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    RE: Testing the new NV (Norvel) .40 size (6.5cc) gasoline glow engine

    hllywdb,
    I had to read and re-read your original post as I thought you were referring to a glow engine...this engine/concept sounds very interesting....I have subscribed to the thread and I am anxiously awaiting your full blown review...

  17. #42

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    RE: Testing the new NV (Norvel) .40 size (6.5cc) gasoline glow engine

    Apparently, there is an exothermic reaction between ordinary petrol and platinum ... in much the same way as there is with methanol.

    I don't know whether that reaction is equally vigorous.

  18. #43

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    RE: Testing the new NV (Norvel) .40 size (6.5cc) gasoline glow engine

    ORIGINAL: bogbeagle

    Apparently, there is an exothermic reaction between ordinary petrol and platinum ... in much the same way as there is with methanol.

    I don't know whether that reaction is equally vigorous.

    There is an interesting article published in the Australian Control line News mid 2000's by a chap called Lance Smith which describes his experiments with Ethanol as a Methanol substitute
    in glow fuel for C/L B Class Team Racers.

    Australian Methylated Spirits is now 95% Ethanol with the rest probably Methanol with a little water.

    I tried the fuel mix in a plain bearing Norvel 25. The fuel was 10% Nitro, 20% Red Klotz and 70% Methylated Spirits

    Lance's technique required increasing the compression slightly, and fitting a hot plug.

    The Norvel hand-started slightly less well, was down about 200 rpm but ran for about 15% longer on 30 cc of fuel using a standard design c/l venturi.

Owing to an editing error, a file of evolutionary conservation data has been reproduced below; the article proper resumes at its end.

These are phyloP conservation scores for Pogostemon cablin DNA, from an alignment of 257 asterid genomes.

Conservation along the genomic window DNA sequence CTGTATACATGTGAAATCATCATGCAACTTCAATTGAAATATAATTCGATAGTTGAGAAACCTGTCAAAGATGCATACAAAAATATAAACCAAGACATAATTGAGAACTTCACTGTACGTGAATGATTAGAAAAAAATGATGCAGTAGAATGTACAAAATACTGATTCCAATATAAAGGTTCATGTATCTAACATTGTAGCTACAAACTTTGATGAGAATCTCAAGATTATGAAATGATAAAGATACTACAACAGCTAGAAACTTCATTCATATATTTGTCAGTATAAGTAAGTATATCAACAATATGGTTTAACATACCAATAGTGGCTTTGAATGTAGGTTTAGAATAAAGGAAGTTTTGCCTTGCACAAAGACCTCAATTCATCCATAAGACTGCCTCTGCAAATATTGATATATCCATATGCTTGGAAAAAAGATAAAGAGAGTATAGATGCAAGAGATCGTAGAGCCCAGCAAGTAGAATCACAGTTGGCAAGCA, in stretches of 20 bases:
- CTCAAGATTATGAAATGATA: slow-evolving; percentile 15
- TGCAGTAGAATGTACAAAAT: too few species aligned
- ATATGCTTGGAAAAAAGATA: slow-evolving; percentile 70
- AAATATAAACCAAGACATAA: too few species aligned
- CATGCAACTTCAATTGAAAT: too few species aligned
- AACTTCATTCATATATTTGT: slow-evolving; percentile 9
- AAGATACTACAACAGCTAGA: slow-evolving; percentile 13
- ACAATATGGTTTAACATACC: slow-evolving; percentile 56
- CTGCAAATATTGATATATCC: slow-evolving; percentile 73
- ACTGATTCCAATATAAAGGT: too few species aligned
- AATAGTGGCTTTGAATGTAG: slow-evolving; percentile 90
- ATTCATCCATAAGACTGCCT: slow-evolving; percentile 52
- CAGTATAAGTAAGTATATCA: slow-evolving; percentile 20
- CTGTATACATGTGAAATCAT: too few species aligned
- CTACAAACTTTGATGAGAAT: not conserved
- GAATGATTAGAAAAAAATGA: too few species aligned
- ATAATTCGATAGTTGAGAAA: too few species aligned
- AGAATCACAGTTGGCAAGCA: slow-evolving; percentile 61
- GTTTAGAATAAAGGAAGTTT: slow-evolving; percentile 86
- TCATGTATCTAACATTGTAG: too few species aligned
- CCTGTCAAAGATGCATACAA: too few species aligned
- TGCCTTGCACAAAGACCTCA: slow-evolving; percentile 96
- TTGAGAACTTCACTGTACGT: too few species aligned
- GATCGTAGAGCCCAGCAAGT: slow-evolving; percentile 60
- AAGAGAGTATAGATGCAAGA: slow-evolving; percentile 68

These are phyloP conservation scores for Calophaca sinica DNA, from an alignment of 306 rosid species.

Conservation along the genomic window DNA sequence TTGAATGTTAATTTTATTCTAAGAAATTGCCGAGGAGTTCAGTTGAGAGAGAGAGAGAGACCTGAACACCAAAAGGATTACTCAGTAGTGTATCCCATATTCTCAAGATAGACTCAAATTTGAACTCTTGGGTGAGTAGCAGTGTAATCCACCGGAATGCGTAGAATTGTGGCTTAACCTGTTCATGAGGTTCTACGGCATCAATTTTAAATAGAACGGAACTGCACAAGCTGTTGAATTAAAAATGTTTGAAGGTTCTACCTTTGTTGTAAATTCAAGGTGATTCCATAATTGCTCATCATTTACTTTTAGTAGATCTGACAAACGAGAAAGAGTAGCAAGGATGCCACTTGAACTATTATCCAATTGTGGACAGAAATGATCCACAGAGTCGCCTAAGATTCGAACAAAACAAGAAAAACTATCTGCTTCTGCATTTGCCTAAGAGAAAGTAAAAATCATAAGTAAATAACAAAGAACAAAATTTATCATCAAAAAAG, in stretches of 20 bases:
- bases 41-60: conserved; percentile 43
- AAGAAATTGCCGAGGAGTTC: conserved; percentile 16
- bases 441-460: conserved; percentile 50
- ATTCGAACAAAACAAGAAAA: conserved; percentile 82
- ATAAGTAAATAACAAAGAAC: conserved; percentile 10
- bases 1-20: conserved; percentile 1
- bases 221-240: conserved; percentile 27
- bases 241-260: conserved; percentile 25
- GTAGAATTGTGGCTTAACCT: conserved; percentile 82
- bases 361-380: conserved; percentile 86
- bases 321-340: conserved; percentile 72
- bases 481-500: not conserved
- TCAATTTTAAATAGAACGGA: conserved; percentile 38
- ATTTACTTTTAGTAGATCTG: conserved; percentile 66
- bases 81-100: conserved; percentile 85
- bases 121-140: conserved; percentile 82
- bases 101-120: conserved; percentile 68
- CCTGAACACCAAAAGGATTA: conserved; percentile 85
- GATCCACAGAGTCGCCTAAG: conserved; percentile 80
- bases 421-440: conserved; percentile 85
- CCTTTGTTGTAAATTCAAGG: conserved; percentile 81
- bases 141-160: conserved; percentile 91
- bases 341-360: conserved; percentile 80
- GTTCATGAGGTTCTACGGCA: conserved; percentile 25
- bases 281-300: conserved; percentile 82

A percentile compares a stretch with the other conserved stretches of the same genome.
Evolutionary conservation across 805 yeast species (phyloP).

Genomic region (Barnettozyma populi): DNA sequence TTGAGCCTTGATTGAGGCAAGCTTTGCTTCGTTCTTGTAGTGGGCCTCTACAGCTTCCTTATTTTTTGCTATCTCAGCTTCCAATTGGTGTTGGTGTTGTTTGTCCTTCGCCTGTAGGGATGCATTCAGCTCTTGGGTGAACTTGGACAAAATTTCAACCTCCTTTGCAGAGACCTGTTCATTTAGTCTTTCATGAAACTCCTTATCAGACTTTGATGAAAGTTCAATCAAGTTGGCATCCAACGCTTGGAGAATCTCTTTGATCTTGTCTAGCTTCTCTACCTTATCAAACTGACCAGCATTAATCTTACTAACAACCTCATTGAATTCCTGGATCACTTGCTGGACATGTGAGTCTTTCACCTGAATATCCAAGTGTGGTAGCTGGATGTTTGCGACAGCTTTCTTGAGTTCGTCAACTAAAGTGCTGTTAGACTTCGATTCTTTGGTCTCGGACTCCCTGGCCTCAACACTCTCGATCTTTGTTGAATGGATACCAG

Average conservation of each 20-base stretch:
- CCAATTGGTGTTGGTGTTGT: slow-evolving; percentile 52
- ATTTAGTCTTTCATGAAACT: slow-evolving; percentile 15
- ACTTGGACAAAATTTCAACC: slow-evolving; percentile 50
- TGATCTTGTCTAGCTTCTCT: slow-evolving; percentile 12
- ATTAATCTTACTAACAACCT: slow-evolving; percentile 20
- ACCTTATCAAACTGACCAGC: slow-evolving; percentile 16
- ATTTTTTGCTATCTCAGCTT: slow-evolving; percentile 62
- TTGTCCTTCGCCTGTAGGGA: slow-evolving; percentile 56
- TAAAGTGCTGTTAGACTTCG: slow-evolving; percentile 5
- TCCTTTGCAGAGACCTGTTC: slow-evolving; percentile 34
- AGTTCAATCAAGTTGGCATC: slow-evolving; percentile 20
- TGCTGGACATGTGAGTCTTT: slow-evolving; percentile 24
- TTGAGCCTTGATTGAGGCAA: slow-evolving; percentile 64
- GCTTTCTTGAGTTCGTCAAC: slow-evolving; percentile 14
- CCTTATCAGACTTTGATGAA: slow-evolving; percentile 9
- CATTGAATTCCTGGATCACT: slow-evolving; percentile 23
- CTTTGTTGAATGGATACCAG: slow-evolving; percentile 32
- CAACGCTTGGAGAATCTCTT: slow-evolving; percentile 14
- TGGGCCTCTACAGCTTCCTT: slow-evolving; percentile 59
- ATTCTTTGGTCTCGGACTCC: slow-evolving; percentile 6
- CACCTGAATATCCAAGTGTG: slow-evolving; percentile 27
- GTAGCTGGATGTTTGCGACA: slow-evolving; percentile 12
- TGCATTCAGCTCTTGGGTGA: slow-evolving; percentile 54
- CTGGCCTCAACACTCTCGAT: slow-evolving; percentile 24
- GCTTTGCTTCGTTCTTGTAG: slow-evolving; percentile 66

Further increasing the compression and fitting an ultra hot buggy turbo plug may have improved the performance.

    Clearly the Catalytic reaction also works with Ethanol.

    From the description of the Petrol powered Norvel 40 given above I'd guess that a further increase in cylinder compression,

    and a new design even hotter glow plug may be all that's necessary.

    Worth experimenting with.

    B Class Team Race Glow fuel optimized for range (30 cc tanks) often contains 10-20% petrol replacing that much Methanol.

    A famous UK TR fuel from the 1960's called "Taylor Brew" contained zero Methanol.

    It's worth reading about Lance's fuel experiments in back copies of ACLN available on the web.

    Ray

  19. #44

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    RE: Testing the new NV (Norvel) .40 size (6.5cc) gasoline glow engine

    Definitely worth a bit of experimentation. I have some petrol "on order" as we speak.

    However, petrol's autoignition point is much lower than methanol's ( I think) ... so that suggests to me that a lower CR would be appropriate, so as to prevent pre-ignition.

  20. #45

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    RE: Testing the new NV (Norvel) .40 size (6.5cc) gasoline glow engine